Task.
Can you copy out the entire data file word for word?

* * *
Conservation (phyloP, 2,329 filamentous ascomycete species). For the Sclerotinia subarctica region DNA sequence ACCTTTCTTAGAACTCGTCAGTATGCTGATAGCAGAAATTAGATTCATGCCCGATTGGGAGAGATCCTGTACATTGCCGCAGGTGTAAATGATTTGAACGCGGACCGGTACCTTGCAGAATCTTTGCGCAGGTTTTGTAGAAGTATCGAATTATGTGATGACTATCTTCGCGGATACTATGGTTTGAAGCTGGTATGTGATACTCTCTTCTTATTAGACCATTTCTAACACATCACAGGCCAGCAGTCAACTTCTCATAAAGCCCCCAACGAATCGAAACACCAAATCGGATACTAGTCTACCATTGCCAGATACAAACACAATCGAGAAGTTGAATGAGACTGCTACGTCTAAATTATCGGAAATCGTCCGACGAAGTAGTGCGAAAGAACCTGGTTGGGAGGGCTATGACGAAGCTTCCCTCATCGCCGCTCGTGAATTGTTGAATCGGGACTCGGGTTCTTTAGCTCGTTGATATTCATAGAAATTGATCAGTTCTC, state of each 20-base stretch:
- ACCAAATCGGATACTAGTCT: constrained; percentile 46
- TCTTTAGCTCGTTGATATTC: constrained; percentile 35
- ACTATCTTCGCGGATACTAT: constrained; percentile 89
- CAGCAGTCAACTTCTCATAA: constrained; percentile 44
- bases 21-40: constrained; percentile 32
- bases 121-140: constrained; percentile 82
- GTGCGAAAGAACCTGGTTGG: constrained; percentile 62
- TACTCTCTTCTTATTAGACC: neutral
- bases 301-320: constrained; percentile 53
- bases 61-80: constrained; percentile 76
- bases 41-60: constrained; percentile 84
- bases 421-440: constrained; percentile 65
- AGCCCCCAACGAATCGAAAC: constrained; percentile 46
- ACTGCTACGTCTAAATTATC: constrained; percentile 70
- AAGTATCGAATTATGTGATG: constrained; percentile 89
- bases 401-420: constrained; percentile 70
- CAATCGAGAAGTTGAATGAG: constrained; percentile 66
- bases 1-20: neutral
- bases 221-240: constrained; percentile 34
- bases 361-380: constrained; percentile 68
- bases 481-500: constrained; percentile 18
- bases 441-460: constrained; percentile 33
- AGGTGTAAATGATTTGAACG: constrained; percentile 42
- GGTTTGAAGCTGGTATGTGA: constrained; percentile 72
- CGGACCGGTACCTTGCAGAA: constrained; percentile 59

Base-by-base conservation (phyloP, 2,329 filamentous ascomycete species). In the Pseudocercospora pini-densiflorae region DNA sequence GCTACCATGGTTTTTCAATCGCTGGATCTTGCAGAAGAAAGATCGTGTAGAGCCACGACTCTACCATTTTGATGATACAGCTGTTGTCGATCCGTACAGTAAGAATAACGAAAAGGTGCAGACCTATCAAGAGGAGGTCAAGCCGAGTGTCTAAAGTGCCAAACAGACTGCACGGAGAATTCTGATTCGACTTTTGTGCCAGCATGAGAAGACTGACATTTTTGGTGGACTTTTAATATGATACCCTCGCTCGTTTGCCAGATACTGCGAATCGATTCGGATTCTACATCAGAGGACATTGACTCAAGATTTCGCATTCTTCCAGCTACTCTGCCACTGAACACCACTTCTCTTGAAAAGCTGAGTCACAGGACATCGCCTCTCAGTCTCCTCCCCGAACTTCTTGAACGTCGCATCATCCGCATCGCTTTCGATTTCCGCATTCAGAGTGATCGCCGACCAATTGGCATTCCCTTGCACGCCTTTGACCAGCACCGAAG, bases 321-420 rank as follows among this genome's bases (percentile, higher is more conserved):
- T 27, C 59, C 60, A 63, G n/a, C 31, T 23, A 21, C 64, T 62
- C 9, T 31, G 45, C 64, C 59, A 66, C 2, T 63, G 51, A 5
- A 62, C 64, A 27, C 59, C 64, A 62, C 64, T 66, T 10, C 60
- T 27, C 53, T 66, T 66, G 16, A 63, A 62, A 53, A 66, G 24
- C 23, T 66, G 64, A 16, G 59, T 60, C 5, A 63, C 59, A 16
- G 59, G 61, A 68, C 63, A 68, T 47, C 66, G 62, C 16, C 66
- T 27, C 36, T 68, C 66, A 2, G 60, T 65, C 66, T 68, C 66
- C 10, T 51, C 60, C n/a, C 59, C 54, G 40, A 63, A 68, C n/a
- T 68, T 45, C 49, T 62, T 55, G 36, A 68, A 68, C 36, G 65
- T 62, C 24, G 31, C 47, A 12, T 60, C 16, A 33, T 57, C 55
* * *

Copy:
Conservation (phyloP, 2,329 filamentous ascomycete species). For the Sclerotinia subarctica region DNA sequence ACCTTTCTTAGAACTCGTCAGTATGCTGATAGCAGAAATTAGATTCATGCCCGATTGGGAGAGATCCTGTACATTGCCGCAGGTGTAAATGATTTGAACGCGGACCGGTACCTTGCAGAATCTTTGCGCAGGTTTTGTAGAAGTATCGAATTATGTGATGACTATCTTCGCGGATACTATGGTTTGAAGCTGGTATGTGATACTCTCTTCTTATTAGACCATTTCTAACACATCACAGGCCAGCAGTCAACTTCTCATAAAGCCCCCAACGAATCGAAACACCAAATCGGATACTAGTCTACCATTGCCAGATACAAACACAATCGAGAAGTTGAATGAGACTGCTACGTCTAAATTATCGGAAATCGTCCGACGAAGTAGTGCGAAAGAACCTGGTTGGGAGGGCTATGACGAAGCTTCCCTCATCGCCGCTCGTGAATTGTTGAATCGGGACTCGGGTTCTTTAGCTCGTTGATATTCATAGAAATTGATCAGTTCTC, state of each 20-base stretch:
- ACCAAATCGGATACTAGTCT: constrained; percentile 46
- TCTTTAGCTCGTTGATATTC: constrained; percentile 35
- ACTATCTTCGCGGATACTAT: constrained; percentile 89
- CAGCAGTCAACTTCTCATAA: constrained; percentile 44
- bases 21-40: constrained; percentile 32
- bases 121-140: constrained; percentile 82
- GTGCGAAAGAACCTGGTTGG: constrained; percentile 62
- TACTCTCTTCTTATTAGACC: neutral
- bases 301-320: constrained; percentile 53
- bases 61-80: constrained; percentile 76
- bases 41-60: constrained; percentile 84
- bases 421-440: constrained; percentile 65
- AGCCCCCAACGAATCGAAAC: constrained; percentile 46
- ACTGCTACGTCTAAATTATC: constrained; percentile 70
- AAGTATCGAATTATGTGATG: constrained; percentile 89
- bases 401-420: constrained; percentile 70
- CAATCGAGAAGTTGAATGAG: constrained; percentile 66
- bases 1-20: neutral
- bases 221-240: constrained; percentile 34
- bases 361-380: constrained; percentile 68
- bases 481-500: constrained; percentile 18
- bases 441-460: constrained; percentile 33
- AGGTGTAAATGATTTGAACG: constrained; percentile 42
- GGTTTGAAGCTGGTATGTGA: constrained; percentile 72
- CGGACCGGTACCTTGCAGAA: constrained; percentile 59

Base-by-base conservation (phyloP, 2,329 filamentous ascomycete species). In the Pseudocercospora pini-densiflorae region DNA sequence GCTACCATGGTTTTTCAATCGCTGGATCTTGCAGAAGAAAGATCGTGTAGAGCCACGACTCTACCATTTTGATGATACAGCTGTTGTCGATCCGTACAGTAAGAATAACGAAAAGGTGCAGACCTATCAAGAGGAGGTCAAGCCGAGTGTCTAAAGTGCCAAACAGACTGCACGGAGAATTCTGATTCGACTTTTGTGCCAGCATGAGAAGACTGACATTTTTGGTGGACTTTTAATATGATACCCTCGCTCGTTTGCCAGATACTGCGAATCGATTCGGATTCTACATCAGAGGACATTGACTCAAGATTTCGCATTCTTCCAGCTACTCTGCCACTGAACACCACTTCTCTTGAAAAGCTGAGTCACAGGACATCGCCTCTCAGTCTCCTCCCCGAACTTCTTGAACGTCGCATCATCCGCATCGCTTTCGATTTCCGCATTCAGAGTGATCGCCGACCAATTGGCATTCCCTTGCACGCCTTTGACCAGCACCGAAG, bases 321-420 rank as follows among this genome's bases (percentile, higher is more conserved):
- T 27, C 59, C 60, A 63, G n/a, C 31, T 23, A 21, C 64, T 62
- C 9, T 31, G 45, C 64, C 59, A 66, C 2, T 63, G 51, A 5
- A 62, C 64, A 27, C 59, C 64, A 62, C 64, T 66, T 10, C 60
- T 27, C 53, T 66, T 66, G 16, A 63, A 62, A 53, A 66, G 24
- C 23, T 66, G 64, A 16, G 59, T 60, C 5, A 63, C 59, A 16
- G 59, G 61, A 68, C 63, A 68, T 47, C 66, G 62, C 16, C 66
- T 27, C 36, T 68, C 66, A 2, G 60, T 65, C 66, T 68, C 66
- C 10, T 51, C 60, C n/a, C 59, C 54, G 40, A 63, A 68, C n/a
- T 68, T 45, C 49, T 62, T 55, G 36, A 68, A 68, C 36, G 65
- T 62, C 24, G 31, C 47, A 12, T 60, C 16, A 33, T 57, C 55